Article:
Gold surges close to all-time high amid Middle East tensions

Amidst escalating tensions in the Middle East, gold surged toward a new record high before a sudden retreat, sending ripples through global markets. Triggered by reports of Israeli strikes on Iranian targets, spot bullion initially spiked 1.6%, fueled by geopolitical uncertainty and prospects of US interest rate cuts. Analysts note a clear break above key resistance levels, attracting short-term speculators. Meanwhile, regional tensions persist, amplifying gold’s appeal as a haven asset.

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By Sybilla Gross and Winnie Zhu

Gold surged close to a new record high, then retreated, as concerns over a wider regional conflict in the Middle East roiled global markets.

Spot bullion initially rose as much as 1.6% after US officials said Israel had struck targets in Iran, while base metals also jumped before paring gains.

Bullion has smashed records in a powerful rally since mid-February, driven by the prospect of US interest rate cuts, continued purchasing by central banks and strong consumer demand, especially in China. Simmering international tensions have also boosted the precious metal, which broke through $2,400 a ton in the morning’s move.

“Technically speaking, we are also clear above a key short-term resistance level” of $2,400 an ounce for gold, Kelvin Wong, senior analyst at Oanda Asia Pacific Pte., said. “That also explains a fresh round of short term speculators rushing to the market at this juncture.”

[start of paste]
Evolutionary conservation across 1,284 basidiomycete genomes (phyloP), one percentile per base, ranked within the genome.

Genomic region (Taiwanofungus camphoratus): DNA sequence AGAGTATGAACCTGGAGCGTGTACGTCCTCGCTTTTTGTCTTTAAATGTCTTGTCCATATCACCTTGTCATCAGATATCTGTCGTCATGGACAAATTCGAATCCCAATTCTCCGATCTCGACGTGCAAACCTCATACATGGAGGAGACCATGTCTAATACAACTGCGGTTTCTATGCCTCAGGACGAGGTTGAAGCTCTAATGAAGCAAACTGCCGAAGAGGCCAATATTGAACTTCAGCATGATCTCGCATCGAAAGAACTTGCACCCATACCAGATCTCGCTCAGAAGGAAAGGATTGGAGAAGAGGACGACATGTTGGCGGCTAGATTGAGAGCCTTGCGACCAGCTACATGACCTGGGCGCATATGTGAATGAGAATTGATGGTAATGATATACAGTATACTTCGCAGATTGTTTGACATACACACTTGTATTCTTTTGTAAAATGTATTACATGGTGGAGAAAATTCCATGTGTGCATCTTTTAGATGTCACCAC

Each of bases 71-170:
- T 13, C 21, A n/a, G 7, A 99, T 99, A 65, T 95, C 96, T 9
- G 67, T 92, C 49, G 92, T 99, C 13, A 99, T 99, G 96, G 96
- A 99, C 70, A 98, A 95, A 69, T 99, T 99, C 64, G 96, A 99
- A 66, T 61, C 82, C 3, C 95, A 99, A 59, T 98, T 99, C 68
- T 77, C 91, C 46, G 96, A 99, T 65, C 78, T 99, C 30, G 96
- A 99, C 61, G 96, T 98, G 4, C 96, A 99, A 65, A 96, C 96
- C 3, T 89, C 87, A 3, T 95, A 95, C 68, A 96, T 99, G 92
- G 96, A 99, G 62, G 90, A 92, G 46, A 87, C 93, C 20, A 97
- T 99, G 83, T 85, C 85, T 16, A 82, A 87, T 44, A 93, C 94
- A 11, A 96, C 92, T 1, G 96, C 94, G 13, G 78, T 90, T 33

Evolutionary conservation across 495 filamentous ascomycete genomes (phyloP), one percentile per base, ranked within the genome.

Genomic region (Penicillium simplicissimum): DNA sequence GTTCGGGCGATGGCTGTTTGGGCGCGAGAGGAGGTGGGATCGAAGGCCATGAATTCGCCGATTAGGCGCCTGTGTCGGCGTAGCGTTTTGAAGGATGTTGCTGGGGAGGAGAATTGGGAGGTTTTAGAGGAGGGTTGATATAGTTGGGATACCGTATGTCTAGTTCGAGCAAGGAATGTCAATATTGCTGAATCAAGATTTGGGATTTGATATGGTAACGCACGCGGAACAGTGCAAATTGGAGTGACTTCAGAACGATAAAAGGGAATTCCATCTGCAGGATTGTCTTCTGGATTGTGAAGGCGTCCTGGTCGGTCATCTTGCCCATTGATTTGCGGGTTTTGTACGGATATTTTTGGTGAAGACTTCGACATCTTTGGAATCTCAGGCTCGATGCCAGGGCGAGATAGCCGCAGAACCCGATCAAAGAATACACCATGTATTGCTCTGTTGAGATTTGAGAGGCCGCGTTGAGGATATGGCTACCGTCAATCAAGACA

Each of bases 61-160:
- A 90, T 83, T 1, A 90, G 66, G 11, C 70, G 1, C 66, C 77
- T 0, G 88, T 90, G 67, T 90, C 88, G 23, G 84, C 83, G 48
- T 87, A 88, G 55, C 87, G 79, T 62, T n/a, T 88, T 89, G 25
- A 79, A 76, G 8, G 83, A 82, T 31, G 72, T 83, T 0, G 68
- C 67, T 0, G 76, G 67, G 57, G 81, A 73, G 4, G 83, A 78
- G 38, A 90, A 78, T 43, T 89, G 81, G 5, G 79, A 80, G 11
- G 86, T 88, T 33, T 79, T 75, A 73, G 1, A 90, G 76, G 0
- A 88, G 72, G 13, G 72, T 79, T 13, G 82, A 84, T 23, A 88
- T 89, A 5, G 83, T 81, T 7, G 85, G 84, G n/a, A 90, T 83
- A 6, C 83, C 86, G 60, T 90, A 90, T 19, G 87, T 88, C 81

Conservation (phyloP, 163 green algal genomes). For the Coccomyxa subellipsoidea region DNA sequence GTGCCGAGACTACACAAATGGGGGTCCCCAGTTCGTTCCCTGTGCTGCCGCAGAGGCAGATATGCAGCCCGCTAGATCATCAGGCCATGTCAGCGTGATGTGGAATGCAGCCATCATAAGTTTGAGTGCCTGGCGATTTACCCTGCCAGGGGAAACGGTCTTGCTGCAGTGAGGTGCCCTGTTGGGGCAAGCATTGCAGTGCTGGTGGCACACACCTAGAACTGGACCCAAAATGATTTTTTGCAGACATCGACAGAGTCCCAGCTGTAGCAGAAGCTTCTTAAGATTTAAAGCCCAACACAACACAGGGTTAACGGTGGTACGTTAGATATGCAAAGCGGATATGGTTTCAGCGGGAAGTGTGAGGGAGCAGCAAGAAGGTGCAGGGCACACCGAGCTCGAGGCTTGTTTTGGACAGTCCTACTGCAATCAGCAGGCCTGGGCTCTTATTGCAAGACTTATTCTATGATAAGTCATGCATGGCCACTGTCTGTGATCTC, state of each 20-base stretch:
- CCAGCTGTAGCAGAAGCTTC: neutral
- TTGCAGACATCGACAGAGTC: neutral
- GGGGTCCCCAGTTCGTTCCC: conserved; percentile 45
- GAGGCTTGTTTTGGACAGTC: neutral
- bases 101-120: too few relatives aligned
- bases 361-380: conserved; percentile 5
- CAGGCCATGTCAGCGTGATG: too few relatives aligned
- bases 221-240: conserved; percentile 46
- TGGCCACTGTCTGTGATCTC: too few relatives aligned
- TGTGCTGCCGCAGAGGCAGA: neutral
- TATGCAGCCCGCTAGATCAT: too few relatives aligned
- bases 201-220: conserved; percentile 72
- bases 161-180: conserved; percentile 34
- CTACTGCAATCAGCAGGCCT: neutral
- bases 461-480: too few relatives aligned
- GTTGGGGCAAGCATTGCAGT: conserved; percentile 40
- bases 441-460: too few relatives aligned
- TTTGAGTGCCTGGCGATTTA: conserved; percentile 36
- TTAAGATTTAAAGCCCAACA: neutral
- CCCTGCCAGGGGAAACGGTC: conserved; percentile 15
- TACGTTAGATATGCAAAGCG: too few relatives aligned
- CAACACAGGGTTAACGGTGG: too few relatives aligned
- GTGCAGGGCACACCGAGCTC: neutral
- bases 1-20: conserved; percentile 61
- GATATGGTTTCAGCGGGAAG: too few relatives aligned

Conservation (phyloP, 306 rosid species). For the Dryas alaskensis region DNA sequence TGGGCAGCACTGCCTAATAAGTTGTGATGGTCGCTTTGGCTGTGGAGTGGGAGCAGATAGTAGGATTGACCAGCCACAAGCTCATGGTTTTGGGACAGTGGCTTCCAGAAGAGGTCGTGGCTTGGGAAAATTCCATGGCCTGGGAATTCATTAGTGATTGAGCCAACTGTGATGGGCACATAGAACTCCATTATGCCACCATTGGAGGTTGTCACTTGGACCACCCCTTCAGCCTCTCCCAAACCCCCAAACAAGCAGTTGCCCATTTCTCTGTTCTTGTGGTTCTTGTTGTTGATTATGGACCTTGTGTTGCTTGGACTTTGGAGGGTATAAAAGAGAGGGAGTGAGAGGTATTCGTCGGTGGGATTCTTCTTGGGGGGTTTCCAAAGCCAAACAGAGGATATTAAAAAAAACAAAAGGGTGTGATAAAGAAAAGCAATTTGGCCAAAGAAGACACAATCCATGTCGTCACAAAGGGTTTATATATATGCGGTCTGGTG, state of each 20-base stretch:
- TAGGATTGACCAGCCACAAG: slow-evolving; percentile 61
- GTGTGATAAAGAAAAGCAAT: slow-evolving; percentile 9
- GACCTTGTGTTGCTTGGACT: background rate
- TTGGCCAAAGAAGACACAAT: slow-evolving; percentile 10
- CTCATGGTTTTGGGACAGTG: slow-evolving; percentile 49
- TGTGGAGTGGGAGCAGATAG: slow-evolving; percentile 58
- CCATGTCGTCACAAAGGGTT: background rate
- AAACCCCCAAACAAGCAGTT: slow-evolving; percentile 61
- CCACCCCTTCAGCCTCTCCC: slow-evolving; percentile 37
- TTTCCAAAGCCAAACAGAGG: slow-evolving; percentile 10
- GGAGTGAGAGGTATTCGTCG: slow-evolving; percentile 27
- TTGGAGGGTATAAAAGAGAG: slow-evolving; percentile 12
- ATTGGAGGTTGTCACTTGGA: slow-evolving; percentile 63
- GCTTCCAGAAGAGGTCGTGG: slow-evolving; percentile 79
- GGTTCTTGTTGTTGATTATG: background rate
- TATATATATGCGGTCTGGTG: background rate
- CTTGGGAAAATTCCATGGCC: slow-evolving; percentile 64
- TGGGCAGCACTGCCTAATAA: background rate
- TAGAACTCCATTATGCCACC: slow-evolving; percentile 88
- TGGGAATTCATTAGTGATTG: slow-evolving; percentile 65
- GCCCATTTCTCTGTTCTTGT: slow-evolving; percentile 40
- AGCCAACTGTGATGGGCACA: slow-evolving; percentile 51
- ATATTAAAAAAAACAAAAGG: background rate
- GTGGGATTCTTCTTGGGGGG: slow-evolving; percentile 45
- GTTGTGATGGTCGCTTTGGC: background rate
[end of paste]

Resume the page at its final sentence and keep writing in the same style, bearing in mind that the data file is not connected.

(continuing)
Traders have been girding for an Israeli response to Iran’s unprecedented missile and drone attack last weekend, with the rhetoric between the two escalating as Tehran warned against striking its nuclear facilities.

An explosion was heard Friday in Iran’s central city of Isfahan, the country’s semi-official Fars news agency reported, as concerns mounted about Israeli retaliation.

Flights were suspended in Isfahan and the Iranian cities of Tehran and Shiraz as well as airports across the country’s western borders, Iran’s Mehr news agency also reported. 

Separately, US data on Thursday had fanned concerns that the Federal Reserve has some way to go before cutting rates — a view shared by a number of policymakers. Higher borrowing costs are typically negative for the precious metal, which doesn’t pay interest.

Spot gold was up 0.2% at $2,382.45 an ounce at 12:55 p.m. in Singapore, while copper was 0.1% lower. The Bloomberg Dollar Spot Index rose 0.2%. Silver, palladium and platinum were little changed.

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